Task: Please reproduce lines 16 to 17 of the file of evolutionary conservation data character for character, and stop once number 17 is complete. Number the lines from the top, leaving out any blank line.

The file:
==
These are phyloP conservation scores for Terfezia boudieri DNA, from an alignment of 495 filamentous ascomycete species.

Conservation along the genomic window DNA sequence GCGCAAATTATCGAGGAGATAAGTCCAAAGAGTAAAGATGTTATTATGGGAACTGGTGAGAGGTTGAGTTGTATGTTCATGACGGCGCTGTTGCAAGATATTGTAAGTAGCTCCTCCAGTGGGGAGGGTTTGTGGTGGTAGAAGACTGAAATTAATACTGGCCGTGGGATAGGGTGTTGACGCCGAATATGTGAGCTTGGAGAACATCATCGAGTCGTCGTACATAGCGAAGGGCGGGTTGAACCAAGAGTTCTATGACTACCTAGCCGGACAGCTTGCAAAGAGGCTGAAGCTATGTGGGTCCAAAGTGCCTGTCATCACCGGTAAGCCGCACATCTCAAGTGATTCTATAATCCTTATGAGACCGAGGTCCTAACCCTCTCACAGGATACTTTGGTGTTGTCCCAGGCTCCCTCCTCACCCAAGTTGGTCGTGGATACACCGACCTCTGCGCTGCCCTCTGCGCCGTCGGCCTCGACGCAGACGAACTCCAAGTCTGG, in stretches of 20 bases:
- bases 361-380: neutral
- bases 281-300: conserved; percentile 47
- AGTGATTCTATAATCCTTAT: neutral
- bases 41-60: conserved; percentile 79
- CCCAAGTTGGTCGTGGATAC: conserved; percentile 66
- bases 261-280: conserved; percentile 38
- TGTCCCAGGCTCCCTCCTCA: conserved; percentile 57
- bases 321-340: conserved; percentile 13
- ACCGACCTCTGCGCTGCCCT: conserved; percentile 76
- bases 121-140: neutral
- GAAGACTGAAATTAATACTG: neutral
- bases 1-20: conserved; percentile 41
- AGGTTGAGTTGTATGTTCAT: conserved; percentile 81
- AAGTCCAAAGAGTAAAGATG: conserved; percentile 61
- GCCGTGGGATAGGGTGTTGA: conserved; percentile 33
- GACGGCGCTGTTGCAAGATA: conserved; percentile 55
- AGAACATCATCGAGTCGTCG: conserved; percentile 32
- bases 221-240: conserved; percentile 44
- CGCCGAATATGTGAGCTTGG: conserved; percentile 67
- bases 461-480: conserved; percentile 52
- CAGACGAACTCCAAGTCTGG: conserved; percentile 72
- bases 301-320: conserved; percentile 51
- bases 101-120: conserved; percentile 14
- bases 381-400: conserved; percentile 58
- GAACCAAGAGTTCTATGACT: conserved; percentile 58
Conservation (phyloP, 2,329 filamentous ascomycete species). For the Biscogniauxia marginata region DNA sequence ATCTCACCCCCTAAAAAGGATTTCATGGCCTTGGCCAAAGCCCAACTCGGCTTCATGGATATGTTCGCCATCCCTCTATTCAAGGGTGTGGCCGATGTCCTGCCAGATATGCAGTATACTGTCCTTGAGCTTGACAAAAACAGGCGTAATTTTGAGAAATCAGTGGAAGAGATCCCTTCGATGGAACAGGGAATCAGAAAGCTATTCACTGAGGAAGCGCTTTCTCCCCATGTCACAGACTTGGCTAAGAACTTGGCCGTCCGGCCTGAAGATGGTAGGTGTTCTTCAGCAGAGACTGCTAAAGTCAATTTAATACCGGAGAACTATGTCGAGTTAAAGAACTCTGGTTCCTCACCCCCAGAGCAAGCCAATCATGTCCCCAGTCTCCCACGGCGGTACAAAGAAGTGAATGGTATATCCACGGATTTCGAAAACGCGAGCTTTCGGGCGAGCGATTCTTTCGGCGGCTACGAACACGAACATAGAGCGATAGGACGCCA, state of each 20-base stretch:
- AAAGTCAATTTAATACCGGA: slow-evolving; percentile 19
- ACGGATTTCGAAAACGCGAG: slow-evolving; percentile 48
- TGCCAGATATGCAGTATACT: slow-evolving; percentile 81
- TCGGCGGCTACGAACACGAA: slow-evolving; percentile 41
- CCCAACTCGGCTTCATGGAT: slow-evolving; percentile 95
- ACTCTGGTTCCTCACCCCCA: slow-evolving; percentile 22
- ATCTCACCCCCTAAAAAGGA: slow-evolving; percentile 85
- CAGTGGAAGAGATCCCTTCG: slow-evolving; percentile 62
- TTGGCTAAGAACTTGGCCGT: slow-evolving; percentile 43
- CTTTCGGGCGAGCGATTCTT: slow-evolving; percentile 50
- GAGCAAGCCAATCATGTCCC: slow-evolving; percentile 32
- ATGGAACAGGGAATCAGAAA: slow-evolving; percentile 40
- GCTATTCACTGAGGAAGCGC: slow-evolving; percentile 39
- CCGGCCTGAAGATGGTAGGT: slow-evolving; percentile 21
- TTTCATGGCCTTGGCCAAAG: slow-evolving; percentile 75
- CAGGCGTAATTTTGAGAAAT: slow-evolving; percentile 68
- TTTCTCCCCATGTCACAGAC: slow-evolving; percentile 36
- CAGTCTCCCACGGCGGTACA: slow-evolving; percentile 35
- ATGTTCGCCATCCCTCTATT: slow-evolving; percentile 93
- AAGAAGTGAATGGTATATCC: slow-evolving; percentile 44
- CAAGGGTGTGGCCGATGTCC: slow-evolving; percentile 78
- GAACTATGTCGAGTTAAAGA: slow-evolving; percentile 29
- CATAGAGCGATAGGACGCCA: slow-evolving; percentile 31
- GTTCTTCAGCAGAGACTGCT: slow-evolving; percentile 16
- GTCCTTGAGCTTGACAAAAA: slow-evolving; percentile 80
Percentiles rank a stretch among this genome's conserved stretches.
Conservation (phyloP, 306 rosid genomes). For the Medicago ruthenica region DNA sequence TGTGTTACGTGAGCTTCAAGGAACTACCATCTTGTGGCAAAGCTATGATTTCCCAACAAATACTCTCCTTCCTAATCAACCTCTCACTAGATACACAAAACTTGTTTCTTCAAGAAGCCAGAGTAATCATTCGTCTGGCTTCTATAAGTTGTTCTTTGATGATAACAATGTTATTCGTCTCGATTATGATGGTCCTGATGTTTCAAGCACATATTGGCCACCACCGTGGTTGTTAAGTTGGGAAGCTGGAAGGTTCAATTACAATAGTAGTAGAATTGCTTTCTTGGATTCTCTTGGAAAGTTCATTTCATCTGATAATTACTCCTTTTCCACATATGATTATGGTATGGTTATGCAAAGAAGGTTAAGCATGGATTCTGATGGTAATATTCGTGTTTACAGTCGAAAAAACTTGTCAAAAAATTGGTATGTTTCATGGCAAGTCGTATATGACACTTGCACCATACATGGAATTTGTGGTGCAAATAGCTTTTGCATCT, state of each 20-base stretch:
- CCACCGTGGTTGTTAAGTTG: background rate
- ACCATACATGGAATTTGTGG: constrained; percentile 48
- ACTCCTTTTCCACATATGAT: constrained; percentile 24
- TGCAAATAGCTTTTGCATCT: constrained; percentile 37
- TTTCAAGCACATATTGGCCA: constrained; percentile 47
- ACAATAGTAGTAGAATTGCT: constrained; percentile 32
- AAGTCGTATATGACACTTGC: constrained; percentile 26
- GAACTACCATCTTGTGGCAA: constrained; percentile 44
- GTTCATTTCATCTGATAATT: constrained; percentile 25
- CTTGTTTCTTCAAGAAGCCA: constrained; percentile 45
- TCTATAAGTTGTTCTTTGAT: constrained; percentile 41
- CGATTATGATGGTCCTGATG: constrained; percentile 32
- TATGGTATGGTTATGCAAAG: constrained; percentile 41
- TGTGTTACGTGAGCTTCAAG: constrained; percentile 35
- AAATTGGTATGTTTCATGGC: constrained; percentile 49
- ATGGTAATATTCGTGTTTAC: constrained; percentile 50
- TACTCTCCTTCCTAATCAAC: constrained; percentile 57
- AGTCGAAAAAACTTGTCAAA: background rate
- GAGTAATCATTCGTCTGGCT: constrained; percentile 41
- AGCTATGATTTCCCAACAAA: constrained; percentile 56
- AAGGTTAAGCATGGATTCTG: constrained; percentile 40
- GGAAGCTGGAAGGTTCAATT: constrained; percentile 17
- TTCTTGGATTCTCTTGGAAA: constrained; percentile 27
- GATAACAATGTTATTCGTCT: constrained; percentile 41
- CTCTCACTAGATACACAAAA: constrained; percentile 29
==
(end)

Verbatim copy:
- AAGTCCAAAGAGTAAAGATG: conserved; percentile 61
- GCCGTGGGATAGGGTGTTGA: conserved; percentile 33